Prediction: Eboigbe, Oatis and – at least at the beginning – Tim Smith will probably be the starters, with Burroughs, Latham, Payne and maybe James Smith as the second group.
5. Wide Receiver
Competing: Malik Benson (Jr.), Ja’Corey Brooks (Jr.), Isaiah Bond (So.), Jermaine Burton (Sr.), Kobe Prentice (So.), Shazz Preston (RS Fr.), Kendrick Law (So.), Emmanuel Henderson Jr. (So.), Thaiu Jones-Bell (Jr.), Jalen Hale (Fr.), Jaren Hamilton (Fr.), Cole Adams (Fr.), Sam Willoughby (Sr.), Zarian Courtney (Sr.)
Departed: Christian Leary, Traeshon Holden, JoJo Earle, Aaron Anderson, Jacoby Boykins, Tyler Harrell, Bret Bolin
Why We’re Optimistic: From an attitude standpoint, there’s been quite a bit of addition by subtraction. Plus, JUCO transfer Malik Benson looks like a prime-time talent.
Why We’re Pessimistic: Consistency – and especially, attention to detail – was sorely lacking in 2022.
Analysis: It was a toss-up with the running back group as to which one would take the fifth position, but we’re going with receiver simply because the 2022 group was such a train wreck.
Alabama watched five scholarshipped receivers walk through the doors of the transfer portal over the offseason, and despite the immense amount of talent that left with them, only a couple of them will be missed at all. The biggest addition came in the form of JUCO signee Malik Benson, who we’ve raved about since first seeing him in junior college.
Benson has the potential to be as impactful as Jameson Williams was, albeit in a slightly different way. While Benson certainly has the top-end speed needed for the position, he also brings value on shorter routes. He will almost certainly displace a returning starter; the question simply will be which one that is.
Ja’Corey Brooks, Isaiah Bond and Jermaine Burton finished the year as the top group, with Kobe Prentice and Kendrick Law the primary bench players. All of them return along with three players who didn’t play nearly as much, but weren’t completely out of the conversation, either (Emmanuel Henderson, Shazz Preston, Thaiu Jones-Bell).
Freshmen Jalen Hale, Jaren Hamilton and Cole Adams all have the talent necessary to play early. One of the challenges for the offensive staff will be settling on a consistent playing rotation.
After years of arguably playing too few players, in 2022 Alabama went the other way, and the result was that younger receivers couldn’t get into a rhythm. It was only once bowl season arrived, and Alabama lost four players to early opt-outs, that it was forced to make do with a smaller rotation. The Sugar Bowl may have been the most cohesive game Bama’s receivers played all year as a result. This group will revolve around Benson’s health, and in getting steady improvement from the second group.
Prediction: Benson, Brooks and Burton start, with Bond playing as much as the starters. Prentice and Law will be the other primary backups, along with perhaps Henderson.
Quick Takes on the Others – Offensive Line
Competing: J.C. Latham (Jr.), Tyler Booker (So.), Seth McLaughlin (Sr.), Darrian Dalcourt (Sr.), Elijah Pritchett (RS Fr.), Terrence Ferguson (So.), Jaeden Roberts (So.), Olaus Alinen (Fr.), James Brockermeyer (So.), Wilkin Formby (Fr.), Miles McVay (Fr.), Roq Montgomery (Fr.), Kadyn Proctor (Fr.), Graham Roten (Jr.), Wilder Hines (So.)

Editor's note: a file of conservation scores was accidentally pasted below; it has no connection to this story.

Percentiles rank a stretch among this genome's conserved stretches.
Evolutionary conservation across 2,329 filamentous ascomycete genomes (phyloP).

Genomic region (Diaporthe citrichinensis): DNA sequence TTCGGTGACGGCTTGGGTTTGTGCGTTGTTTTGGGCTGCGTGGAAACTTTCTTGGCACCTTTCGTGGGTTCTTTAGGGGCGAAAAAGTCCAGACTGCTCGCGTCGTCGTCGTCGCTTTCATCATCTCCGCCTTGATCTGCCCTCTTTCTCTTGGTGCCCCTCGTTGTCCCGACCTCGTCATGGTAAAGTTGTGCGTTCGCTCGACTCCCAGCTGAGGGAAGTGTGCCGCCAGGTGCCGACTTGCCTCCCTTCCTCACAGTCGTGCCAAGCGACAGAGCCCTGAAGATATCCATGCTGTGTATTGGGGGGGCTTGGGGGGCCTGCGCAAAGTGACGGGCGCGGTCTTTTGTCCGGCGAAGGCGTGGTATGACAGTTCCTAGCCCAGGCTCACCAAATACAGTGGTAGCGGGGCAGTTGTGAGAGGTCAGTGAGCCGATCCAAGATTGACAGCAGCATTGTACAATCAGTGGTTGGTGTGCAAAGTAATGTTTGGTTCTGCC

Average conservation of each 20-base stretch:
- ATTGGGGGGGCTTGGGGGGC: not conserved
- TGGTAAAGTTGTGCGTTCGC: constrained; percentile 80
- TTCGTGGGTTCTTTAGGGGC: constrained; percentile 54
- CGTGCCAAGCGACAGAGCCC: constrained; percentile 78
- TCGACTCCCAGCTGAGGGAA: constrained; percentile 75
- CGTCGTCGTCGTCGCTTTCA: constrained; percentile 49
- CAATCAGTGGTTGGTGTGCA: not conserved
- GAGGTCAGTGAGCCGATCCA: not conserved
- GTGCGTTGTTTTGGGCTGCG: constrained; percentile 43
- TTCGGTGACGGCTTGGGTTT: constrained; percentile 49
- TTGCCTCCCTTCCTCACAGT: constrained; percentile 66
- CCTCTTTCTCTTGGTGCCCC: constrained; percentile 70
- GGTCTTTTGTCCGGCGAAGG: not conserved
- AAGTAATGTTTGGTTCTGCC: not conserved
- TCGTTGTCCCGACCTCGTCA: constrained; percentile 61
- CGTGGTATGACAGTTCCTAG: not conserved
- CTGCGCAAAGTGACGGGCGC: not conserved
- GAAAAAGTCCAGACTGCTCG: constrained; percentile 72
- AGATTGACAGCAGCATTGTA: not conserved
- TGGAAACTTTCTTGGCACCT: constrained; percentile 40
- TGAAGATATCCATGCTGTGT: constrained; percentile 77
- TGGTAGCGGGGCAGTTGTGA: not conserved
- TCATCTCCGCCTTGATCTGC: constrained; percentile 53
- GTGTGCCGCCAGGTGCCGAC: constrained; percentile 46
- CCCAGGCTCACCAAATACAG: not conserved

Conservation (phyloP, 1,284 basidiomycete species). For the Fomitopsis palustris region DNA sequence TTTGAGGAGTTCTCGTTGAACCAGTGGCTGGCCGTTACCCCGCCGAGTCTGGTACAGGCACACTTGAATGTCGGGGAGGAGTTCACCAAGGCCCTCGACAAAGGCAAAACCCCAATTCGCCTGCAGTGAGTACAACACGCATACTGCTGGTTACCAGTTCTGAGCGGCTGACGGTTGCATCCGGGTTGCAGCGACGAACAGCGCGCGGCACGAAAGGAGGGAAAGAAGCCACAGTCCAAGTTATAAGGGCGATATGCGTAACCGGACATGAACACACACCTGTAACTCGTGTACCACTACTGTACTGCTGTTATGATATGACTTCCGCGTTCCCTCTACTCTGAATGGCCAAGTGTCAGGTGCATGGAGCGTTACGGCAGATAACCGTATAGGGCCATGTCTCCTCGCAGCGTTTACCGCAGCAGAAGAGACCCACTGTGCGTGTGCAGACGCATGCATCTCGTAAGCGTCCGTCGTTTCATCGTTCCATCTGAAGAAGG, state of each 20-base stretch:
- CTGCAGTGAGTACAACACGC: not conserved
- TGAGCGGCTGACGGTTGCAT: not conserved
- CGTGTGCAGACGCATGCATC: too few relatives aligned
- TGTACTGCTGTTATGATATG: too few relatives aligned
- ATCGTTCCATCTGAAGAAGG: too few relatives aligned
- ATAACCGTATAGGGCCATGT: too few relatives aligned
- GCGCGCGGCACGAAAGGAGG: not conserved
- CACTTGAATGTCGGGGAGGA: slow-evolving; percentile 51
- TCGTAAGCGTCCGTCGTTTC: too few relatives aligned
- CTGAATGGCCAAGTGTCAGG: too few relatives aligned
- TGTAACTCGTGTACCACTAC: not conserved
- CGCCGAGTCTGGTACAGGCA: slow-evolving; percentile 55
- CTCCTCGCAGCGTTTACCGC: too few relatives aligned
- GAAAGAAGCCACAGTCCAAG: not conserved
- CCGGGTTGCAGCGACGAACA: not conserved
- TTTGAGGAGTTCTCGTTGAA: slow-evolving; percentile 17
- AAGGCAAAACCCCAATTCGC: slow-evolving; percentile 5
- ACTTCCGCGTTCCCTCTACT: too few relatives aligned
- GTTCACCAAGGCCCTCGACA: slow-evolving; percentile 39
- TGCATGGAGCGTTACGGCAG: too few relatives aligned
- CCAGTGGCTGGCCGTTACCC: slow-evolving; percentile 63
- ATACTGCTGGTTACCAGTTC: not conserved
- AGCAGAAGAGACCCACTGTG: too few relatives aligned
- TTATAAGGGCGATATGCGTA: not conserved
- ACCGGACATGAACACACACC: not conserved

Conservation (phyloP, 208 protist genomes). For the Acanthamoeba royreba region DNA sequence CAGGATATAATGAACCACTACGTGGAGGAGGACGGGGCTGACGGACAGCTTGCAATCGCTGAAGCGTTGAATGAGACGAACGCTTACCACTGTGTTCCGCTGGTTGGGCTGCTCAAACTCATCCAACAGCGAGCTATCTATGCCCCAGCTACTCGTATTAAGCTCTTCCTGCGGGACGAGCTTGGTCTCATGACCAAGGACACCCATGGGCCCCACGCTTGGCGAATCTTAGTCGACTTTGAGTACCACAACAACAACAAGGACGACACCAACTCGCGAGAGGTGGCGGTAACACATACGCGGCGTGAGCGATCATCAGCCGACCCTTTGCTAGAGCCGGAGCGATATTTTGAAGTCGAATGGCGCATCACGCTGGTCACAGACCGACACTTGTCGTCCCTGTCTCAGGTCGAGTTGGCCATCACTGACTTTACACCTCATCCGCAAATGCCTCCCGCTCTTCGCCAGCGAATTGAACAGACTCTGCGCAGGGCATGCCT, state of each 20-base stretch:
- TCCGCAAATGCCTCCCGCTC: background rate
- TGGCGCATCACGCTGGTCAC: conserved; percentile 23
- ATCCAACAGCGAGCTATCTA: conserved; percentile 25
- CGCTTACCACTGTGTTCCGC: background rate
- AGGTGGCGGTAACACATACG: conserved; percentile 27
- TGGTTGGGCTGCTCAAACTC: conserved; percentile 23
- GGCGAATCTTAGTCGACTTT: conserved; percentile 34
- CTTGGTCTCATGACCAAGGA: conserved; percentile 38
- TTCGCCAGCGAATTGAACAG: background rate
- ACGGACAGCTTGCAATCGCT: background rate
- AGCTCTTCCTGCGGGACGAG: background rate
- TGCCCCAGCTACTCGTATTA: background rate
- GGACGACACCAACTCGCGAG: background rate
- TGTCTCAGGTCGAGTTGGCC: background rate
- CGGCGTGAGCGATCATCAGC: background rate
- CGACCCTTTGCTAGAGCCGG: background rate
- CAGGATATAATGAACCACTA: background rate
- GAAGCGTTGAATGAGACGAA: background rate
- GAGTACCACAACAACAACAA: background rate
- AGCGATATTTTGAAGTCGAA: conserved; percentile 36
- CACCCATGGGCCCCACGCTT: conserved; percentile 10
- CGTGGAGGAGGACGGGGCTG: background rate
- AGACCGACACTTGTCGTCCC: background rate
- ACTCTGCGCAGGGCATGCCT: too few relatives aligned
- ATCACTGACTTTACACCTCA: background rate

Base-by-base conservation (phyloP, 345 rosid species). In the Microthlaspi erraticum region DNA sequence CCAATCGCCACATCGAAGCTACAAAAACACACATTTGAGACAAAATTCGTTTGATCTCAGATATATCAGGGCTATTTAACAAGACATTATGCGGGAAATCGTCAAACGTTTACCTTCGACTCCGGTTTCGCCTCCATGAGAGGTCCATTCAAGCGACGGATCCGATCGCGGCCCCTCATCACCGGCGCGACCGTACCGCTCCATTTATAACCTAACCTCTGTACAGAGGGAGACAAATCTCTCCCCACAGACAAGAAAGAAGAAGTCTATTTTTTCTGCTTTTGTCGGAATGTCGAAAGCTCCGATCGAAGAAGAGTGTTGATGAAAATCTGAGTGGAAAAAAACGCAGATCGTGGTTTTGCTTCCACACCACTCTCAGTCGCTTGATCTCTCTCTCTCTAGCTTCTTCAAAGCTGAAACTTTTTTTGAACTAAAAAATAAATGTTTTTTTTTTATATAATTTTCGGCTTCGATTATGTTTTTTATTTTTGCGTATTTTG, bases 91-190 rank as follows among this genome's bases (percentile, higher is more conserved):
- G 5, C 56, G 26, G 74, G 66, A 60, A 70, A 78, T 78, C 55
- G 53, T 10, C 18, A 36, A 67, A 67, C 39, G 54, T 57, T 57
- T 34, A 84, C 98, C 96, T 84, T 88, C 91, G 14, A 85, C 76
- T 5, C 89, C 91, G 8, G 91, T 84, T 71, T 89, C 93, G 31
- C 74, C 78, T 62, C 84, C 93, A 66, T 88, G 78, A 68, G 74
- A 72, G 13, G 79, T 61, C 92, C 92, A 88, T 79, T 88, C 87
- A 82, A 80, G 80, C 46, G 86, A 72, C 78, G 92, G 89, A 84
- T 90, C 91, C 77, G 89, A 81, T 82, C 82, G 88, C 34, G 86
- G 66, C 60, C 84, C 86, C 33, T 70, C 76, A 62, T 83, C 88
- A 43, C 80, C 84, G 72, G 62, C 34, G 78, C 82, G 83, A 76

Departed: Damieon George Jr., Javion Cohen, Tanner Bowles, Amari Kight, Tommy Brockermeyer
Why We’re Optimistic: The development of J.C. Latham, Tyler Booker and Elijah Pritchett gives us hope, and true freshman Kadyn Proctor is a next-level talent.
Why We’re Pessimistic: Center and left guard are still problem spots, and a couple of unexpected transfer-outs didn’t help.
Analysis: Incremental improvement should, by itself, be enough, so long as Alabama can identify a new left guard and a backup center. Darrian Dalcourt was a surprise return as a graduate student, and he opened camp as the leader at LG.
The keys here are Terrence Ferguson and Jaeden Roberts, because one of them needs to push Dalcourt and the other needs to show he can be an emergency center. James Brockermeyer needs to continue to develop at center, too. The freshman class looks promising, with Kadyn Proctor a possibility to start at a guard slot at some point. J.C. Latham is in his get-ready-for-the-NFL year, while Elijah Pritchett looks like a young Chris Samuels.
Prediction: From left to right, Pritchett-Dalcourt/Ferguson-McLaughlin-Booker-Latham.
Competing: Jase McClellan (Sr.), Roydell Williams (Sr.), Jamarion Miller (So.), Justice Haynes (Fr.), Jonathan Bennett (Sr.)
Departed: Jahmyr Gibbs, Trey Sanders
Why We’re Optimistic: Jamarion Miller’s development has him on an impressive path, and true freshman Justice Haynes looks like a future star.
Why We’re Pessimistic: Depth isn’t great, and presumptive starter Jase McClellan has never been able to stay healthy.
Analysis: If McClellan can get healthy and stay that way, this unit could be a strength of the team. If McClellan falls victim to (insert random injury here) then there’s potential for trouble. Roydell Williams doesn’t look like the kind of back who can carry the load every down for an SEC contender, so the question is whether sophomore Jamarion Miller or signee Justice Haynes are ready to handle blitz pick-ups and other nuances of the position. Jonathan Bennett is a walk-on, but has some ability, and Alabama will welcome its other signee, Richard Young, at the start of fall camp. But it must figure out what it has at the top of the depth chart, as well as the bottom of it.
Prediction: McClellan is the man unless or until he gets hurt. Then, it’s a Miller-Haynes fight.
Competing: Dallas Turner (Jr.), Chris Braswell (Sr.), Quandarrius Robinson (Sr.), Jeremiah Alexander (RS Fr.), Keanu Koht (So.), Qua Russaw (Fr.)